Nutrition Tip March 5 2011

05
Mar
2011

Yogurt

Comments: Who would have thought that yogurt could be so confusing?!? An 8 oz. container of plain yogurt will usually have the most calcium.  From there, it can drop by 100-300 mg depending on the size of container and other ingredients used which decrease the volume of milk.  When decreasing the size of your yogurt in order to decrease your calorie intake, remember, you’re also decreasing healthy things like calcium.  Calories usually range from 60-240 depending on size and type.  Light will have the least calories since it uses a sugar substitute.  While Splenda might be considered a “safe” substitute, if the yogurt also contains acesulfame potassium, avoid it just like aspartame (both have had somewhat weak studies show a correlation to cancer risk).  Beware that some “fat-free” yogurts use artificial sweeteners as well.  Furthermore, some yogurts have more ingredients than candy bars, using colorings, sweeteners, etc to make them appeal to us!  If you like the taste of whipped yogurts, realize that not only are you getting less calcium, protein, etc, you’re also paying for air!

What to buy: Organic yogurt whenever possible, plain yogurt without hormones to be mixed with honey, fruit, etc., or milk to make your own!

What to leave: Yogurts containing aspartame or acesulfame potassium, those that do not identify themselves as hormone-free ,whipped yogurts with little nutritional value, low-fat yogurts with 240+ calories and 30+ grams of sugar!

By Kelli Jennings of www.apexnutritionllc.com.

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2 Responses to “ Nutrition Tip March 5 2011 ”

  1. The Bitratchet Blog on March 8, 2011 at 12:51 am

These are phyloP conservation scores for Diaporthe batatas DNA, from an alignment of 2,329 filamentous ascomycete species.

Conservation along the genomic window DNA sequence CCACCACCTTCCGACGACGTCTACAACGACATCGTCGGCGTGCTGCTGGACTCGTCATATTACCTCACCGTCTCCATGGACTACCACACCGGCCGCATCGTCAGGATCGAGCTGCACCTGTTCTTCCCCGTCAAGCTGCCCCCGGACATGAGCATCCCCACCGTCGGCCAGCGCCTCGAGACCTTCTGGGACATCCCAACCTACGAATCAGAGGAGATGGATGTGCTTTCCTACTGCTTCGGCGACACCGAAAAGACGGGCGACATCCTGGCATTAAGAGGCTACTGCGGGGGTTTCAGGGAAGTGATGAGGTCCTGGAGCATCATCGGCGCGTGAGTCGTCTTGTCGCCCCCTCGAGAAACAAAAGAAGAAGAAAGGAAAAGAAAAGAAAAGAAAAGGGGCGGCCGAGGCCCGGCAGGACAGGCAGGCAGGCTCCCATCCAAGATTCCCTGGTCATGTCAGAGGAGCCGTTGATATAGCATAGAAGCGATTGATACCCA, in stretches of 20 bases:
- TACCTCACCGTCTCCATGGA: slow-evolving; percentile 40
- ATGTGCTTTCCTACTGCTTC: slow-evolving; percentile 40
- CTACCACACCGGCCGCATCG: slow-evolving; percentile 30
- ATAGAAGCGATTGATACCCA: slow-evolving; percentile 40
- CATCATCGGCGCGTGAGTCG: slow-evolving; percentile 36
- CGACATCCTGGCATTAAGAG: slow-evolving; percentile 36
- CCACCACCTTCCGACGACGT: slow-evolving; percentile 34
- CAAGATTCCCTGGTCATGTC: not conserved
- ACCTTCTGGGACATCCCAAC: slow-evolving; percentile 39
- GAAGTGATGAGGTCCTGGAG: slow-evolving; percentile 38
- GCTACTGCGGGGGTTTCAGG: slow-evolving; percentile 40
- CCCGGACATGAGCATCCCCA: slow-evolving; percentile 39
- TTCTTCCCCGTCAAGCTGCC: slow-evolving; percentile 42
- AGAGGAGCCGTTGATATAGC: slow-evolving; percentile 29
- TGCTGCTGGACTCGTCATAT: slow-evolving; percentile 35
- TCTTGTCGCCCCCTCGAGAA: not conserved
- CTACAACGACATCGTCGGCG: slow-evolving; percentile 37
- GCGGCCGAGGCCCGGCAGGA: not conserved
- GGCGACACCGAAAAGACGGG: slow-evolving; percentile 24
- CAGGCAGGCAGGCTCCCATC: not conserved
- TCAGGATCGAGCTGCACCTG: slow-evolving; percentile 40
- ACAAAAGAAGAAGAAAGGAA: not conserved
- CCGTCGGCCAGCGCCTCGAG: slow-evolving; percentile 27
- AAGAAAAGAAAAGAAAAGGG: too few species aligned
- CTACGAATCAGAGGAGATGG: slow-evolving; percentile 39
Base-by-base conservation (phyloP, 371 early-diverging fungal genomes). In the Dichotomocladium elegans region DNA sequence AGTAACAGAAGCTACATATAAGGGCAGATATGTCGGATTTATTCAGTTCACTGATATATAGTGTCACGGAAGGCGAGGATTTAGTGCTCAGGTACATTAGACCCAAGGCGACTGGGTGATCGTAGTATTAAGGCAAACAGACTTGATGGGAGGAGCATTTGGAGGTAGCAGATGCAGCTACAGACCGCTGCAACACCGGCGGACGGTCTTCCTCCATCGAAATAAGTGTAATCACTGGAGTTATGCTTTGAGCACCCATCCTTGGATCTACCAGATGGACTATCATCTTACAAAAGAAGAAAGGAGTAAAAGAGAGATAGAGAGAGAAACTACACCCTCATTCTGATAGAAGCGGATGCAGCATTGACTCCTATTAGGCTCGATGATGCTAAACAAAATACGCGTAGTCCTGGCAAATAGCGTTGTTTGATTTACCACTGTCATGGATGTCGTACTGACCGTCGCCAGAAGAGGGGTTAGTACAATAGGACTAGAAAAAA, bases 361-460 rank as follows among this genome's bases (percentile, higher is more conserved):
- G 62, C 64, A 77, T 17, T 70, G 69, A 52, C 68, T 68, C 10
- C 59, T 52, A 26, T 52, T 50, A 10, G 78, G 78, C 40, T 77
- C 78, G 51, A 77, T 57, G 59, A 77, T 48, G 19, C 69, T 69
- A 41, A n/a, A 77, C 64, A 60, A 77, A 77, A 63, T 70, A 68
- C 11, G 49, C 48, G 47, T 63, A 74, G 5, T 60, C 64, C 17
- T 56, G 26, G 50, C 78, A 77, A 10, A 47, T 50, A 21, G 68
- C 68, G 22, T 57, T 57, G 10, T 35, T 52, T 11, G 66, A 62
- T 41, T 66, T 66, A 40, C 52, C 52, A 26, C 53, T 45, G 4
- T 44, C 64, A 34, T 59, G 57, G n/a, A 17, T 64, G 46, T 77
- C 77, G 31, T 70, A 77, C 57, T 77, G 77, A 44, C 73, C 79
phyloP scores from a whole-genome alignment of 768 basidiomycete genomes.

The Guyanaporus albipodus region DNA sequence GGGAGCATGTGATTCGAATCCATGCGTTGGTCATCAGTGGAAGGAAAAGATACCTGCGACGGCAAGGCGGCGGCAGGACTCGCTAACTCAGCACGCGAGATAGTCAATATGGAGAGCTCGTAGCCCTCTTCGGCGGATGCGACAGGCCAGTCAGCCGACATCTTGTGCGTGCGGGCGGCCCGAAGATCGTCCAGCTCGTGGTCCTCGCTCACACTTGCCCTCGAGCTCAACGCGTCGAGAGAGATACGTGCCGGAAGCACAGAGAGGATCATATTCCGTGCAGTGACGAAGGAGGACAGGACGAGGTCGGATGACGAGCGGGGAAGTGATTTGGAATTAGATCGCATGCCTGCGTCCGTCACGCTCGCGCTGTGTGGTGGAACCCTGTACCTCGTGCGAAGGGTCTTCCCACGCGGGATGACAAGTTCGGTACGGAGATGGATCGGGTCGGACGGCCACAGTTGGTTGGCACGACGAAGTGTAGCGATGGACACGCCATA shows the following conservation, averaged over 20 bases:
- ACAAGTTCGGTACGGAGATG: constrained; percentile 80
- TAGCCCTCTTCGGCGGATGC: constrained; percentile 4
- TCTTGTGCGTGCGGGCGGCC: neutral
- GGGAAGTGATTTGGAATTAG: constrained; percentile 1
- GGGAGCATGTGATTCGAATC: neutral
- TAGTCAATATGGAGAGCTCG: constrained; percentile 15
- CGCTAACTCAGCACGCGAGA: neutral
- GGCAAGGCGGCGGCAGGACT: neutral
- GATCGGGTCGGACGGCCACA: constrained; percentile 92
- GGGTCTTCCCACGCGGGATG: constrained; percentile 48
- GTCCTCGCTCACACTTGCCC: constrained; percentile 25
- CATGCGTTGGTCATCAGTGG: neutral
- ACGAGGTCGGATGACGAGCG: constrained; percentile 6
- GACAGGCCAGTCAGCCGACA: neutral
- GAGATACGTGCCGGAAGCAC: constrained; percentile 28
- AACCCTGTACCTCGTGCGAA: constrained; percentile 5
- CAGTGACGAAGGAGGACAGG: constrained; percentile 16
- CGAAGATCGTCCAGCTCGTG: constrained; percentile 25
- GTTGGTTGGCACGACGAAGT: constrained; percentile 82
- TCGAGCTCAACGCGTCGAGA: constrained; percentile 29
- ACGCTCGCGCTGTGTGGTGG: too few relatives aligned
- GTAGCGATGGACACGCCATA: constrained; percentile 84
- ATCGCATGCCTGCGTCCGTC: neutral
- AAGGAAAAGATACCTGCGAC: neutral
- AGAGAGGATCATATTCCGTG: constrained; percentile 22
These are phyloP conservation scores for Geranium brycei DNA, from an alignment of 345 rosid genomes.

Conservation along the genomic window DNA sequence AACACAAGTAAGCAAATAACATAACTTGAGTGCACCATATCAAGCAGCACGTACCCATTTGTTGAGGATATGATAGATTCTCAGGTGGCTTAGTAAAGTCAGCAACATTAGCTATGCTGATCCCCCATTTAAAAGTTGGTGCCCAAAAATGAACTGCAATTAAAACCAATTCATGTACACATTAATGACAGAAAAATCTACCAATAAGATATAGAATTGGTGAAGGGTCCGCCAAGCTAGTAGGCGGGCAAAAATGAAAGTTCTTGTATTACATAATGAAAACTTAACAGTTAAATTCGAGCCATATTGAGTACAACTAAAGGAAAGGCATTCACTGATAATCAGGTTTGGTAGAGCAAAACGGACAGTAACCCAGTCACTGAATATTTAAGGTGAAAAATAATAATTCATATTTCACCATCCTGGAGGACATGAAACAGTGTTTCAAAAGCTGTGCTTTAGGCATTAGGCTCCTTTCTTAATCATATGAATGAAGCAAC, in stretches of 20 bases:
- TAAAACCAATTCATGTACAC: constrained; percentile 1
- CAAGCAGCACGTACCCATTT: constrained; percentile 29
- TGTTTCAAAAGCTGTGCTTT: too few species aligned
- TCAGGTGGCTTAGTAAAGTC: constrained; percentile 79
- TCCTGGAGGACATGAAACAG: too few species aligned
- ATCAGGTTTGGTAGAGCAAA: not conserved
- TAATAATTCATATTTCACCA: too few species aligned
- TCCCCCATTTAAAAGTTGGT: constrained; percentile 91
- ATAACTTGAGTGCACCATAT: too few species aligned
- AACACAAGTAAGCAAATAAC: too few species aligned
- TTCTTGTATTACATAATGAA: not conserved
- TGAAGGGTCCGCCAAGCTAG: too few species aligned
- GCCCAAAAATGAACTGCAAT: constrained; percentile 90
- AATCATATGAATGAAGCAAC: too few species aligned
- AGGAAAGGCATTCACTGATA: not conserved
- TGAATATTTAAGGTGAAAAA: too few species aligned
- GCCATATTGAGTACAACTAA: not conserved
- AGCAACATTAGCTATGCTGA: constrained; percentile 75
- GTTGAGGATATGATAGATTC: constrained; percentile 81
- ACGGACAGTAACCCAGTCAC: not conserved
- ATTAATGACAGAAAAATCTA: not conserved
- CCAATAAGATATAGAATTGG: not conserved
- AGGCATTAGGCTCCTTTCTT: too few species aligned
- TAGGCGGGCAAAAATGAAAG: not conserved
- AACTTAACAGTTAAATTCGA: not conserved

An important thing to realize about calcium is that presence of calcium in the diet is not entirely sufficient. A low-fat diet often lacks the lipids, vitamin A, and vitamin D found in animal proteins, that help retain synthesize and retain calcium in your body. Go for full-fat yogurt. It’s the sugar that stimulates your insulin that triggers weight gain anyhow.

    • Kelli on March 8, 2011 at 4:23 am

      Absolutely – It’s not the fat from animal products that cause most of our health problems, it sugars, refined ingredients, and even fat-free additives that are used to improve the texture of foods that have been unnaturally made to be fat-free and light . I’m with you, full-fat plain organic yogurt is the way to go for nutrition, hormone balance, and overall health.

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Sugar Alternatives for Energy and Hydration

Question: I am using the homebrew sugar formulations (sometimes added to green tea).  I am also trying to wean myself off 1/2 dose adrenalean “lip tonic delivery system” (biorhythm brand- caffeine, hoodia g, synephrine, yohimbe) capsule for energy.

My question is other than juice, can you suggest modifications in lieu of table sugar for energy and hydration.

Answer:

Both raw/organic honey or agave can work great in the homebrew (substitute in the same quantities for the sugar, or to taste), but you do have to shake well in order to make sure they don’t settle out.  Have you tried either of these?  Also, make sure to use at least the minimum amount of salt recommended in the homebrew as the temps rise, you need the sodium replacement if you’re sweating.

Sports Drink Homebrew

Please send us your questions for our Expert Sports Nutritionist, Kelli Jennings to “Ask the Sports Nutritionist“. Kelli Jennings is a Registered Dietitian with a passion for healthy eating, wellness, & sports nutrition. For more information go to www.apexnutritionllc.com.

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